September 28th, 2010 by Daryl Glass
Ralf is a Pretoria based illustrator who combines German precision with a playful sense of humour. He offers a wide variety of styles from photo-realistic 3D and vector illustrations to water-colour, line art and stipple.
When did you first think “WOW, this is what I should be doing for a living”?
Actually it never seemed to be an option, in my early days of employment during the late 80s, I was advised that illustration is a dying trade and with the onset of computers it would probably become obsolete. Illustration work was limited to Storyboards, marker renderings, and presentation layouts… for me anyway.
It was only in the early 90′s, after finding a job as a graphic designer at a small packaging studio in Johannesburg, that I realised how much illustration was still being done. I became the in-house illustrator, instead of “graphic designer”, so I guess it took off from there.
Do you have a favorite medium… if so what is it?
My favourite medium used to be airbrush, pencil and Rotring pens, but I guess now I’d say it’s the digital tablet attached to a Power Mac.
My favorite software: Photoshop, Freehand and Cinema 4D.
What is the least favourite part of your job?
Story boards, corporate cartoon strips, book-keeping and Adobe Illustrator.
Are you a self taught illustrator or did you have a mentor/formal training that showed you the ropes?
I have formal training in Graphic design, but I think illustrating comes naturally, so it’s basically self-taught. I would say my previous employer was my mentor in a sense, he has taught me that there is more to illustrating than just creating a pretty picture. He attached a lot of value and importance to how illustration communicates in packaging on the shelf.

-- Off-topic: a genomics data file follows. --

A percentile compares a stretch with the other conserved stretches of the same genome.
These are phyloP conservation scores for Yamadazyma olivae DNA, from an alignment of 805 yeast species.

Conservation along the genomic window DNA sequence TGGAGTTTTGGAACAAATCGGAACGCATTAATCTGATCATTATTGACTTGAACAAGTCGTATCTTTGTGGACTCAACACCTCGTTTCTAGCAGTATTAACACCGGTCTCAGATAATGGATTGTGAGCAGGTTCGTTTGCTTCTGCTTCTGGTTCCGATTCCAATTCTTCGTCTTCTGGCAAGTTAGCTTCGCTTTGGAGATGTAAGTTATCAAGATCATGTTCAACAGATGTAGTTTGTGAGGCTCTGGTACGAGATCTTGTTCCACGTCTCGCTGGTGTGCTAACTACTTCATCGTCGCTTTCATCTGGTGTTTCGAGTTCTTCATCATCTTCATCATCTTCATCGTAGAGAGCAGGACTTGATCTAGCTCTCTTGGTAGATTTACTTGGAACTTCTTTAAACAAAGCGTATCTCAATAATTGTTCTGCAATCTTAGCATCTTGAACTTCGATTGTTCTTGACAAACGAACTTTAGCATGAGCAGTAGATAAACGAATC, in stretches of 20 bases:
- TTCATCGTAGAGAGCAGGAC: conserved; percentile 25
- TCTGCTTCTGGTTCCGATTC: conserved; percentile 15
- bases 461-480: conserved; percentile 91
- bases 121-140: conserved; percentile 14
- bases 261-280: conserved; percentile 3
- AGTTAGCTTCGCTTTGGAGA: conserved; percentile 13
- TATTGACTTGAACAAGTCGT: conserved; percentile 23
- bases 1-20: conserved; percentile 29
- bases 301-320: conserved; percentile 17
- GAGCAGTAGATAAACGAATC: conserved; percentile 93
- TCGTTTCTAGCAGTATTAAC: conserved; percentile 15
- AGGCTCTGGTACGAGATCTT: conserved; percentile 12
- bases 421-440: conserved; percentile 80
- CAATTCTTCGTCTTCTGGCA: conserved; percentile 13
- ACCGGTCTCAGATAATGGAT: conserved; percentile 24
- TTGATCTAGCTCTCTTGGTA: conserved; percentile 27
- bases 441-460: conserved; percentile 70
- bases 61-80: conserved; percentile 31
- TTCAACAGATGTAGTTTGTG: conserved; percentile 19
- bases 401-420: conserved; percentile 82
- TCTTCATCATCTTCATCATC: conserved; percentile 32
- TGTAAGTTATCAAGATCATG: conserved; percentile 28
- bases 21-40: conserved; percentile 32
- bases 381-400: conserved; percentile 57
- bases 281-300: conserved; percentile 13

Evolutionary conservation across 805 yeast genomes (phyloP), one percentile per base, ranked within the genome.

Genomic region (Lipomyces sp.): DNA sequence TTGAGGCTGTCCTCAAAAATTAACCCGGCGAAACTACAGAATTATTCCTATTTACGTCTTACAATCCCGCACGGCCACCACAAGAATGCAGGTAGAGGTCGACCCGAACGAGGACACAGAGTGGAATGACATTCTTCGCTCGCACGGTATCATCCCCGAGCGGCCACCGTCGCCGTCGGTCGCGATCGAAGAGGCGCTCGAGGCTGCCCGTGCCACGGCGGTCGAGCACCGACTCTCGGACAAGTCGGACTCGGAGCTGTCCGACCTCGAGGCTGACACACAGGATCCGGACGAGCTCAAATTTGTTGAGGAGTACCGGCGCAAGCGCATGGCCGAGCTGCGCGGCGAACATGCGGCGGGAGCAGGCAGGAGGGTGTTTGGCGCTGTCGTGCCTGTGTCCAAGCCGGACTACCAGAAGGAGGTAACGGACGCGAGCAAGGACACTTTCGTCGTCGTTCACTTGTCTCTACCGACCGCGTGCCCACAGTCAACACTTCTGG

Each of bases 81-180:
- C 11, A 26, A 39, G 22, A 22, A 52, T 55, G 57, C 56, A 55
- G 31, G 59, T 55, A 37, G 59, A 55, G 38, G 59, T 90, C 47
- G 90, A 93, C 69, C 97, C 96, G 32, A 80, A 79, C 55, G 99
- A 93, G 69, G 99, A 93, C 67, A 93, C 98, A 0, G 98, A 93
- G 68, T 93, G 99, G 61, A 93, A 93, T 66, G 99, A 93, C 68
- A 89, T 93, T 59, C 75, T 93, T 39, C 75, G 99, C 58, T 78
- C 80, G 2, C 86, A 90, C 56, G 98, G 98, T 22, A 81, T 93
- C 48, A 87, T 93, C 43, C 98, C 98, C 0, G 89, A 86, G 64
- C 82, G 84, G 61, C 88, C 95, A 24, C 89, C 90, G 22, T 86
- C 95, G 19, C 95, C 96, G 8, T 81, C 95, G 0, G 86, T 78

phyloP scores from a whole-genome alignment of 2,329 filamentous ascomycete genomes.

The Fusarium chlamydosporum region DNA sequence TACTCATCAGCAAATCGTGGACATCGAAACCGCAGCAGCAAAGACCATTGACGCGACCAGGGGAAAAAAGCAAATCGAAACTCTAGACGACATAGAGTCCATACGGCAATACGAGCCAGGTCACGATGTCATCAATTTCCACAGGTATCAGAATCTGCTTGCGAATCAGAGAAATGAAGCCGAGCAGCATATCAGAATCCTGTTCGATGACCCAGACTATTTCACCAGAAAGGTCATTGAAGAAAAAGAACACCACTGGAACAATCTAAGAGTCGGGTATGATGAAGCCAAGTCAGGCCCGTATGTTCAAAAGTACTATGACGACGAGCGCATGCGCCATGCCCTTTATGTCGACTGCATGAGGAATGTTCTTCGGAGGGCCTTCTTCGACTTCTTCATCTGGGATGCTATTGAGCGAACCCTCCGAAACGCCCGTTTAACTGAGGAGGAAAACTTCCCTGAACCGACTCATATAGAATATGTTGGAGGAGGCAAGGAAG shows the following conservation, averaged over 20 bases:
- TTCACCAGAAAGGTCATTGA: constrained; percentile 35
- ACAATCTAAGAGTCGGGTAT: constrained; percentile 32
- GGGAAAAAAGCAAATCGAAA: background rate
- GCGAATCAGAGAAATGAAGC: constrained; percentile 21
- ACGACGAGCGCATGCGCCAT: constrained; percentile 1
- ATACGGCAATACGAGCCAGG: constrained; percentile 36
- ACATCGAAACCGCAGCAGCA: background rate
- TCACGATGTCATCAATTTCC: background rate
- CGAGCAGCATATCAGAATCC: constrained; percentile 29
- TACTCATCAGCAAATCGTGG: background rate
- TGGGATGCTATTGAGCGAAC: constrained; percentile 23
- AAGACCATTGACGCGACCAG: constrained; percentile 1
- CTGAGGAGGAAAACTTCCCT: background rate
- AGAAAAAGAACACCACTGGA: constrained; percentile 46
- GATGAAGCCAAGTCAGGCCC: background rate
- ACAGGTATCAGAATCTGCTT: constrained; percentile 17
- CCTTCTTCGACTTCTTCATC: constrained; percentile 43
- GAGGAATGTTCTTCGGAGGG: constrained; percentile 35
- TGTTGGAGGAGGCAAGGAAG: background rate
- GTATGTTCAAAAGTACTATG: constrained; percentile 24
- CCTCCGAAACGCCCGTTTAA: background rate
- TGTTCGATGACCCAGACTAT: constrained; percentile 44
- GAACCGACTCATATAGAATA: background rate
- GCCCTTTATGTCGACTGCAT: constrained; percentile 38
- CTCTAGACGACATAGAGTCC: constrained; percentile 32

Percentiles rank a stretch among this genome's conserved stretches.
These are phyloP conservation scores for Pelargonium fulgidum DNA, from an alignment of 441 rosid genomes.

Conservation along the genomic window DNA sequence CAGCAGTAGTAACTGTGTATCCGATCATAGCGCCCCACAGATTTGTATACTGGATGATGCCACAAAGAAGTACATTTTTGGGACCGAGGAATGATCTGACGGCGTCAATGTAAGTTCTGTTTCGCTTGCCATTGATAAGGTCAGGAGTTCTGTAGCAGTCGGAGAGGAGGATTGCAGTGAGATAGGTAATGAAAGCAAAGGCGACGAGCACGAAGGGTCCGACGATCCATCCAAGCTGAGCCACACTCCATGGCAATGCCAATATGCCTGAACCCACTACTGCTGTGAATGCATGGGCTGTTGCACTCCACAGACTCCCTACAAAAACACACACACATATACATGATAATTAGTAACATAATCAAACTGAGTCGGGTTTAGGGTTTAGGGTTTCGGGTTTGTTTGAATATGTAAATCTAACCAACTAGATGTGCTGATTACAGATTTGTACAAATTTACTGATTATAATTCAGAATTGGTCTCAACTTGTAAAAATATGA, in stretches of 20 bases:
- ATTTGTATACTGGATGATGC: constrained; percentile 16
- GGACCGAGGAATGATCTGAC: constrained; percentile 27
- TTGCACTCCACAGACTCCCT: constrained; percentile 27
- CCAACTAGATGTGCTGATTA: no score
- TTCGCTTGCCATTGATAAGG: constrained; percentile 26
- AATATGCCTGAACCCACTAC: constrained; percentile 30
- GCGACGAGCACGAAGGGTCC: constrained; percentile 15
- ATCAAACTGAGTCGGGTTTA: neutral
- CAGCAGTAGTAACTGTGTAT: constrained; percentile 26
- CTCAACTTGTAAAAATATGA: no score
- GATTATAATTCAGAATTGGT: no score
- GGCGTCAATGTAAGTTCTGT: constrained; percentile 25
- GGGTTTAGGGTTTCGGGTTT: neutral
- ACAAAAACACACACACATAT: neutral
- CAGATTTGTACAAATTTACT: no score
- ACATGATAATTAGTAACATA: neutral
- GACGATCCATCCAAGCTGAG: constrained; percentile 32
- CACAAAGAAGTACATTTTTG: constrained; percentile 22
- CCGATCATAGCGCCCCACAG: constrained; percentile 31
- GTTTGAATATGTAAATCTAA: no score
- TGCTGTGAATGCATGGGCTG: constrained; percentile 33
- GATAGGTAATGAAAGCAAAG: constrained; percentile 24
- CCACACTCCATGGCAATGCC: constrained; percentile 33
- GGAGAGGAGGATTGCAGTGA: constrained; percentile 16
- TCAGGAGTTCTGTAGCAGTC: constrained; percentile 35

I had a lot of fast learning and personal research to do to keep my job.
Who are some of your favourite artists, who inspires you?
I’m inspired by fantasy art, science fiction and anything super-real that cannot be photographed, but yet looks photographic.
How do you keep your eye fresh and mind inspired?
By just keeping at it. Every new project brings new research, new challenges and new reference.
Is there and bad vibes between more traditional illustrators and digital illustrators?
I know fine artists call commercial artists “prostitutes” but I still consider myself a traditional illustrator. Digital is just a natural progression as I still illustrate the same way.
Instead of an airbrush, brush or pencil, I hold a Stylus pen. I feel no bad vibes between traditional and digital illustrators, not from my side anyway. One of the reasons I went digital was that traditional inks and paints didn’t reproduce well in the various print processes, especially in packaging. The Windsor & Newton Acrylic process CMYK airbrush inks were discontinued in the 90s and the latest Aerograph Super63 (Airbrush) came with the nasty single action Iwata Trigger mechanism, so it was time to look at Photoshop. But I admit, I did fight it initially.
What is your advice for up and coming illustrators?
Make sure your artwork is printable. Also learn more about your computer than just the software packages, you don’t want it to crash on you on that last stretch to make deadline.
What would be your dream illustration?
That one that takes a week but pays half a million! Whether is a portrait of someones or his pet chihuahua, it doesn’t matter. I can already hear the fine artists commenting!
Where to next?
I think I’d like to expand more into 3D imaging. Not to replace illustration but to add to it. 3D is rapidly getting better and more user friendly, so I get the feeling it might start taking a big chunk out of illustrative work available in the future, just like going digital did.
You can contact Ralf via his agent: Sparx – Tel: +27 21 422 0283, Cell: + 27 72 139 7906, www.sparx.co.za
Daryl Glass – creative director
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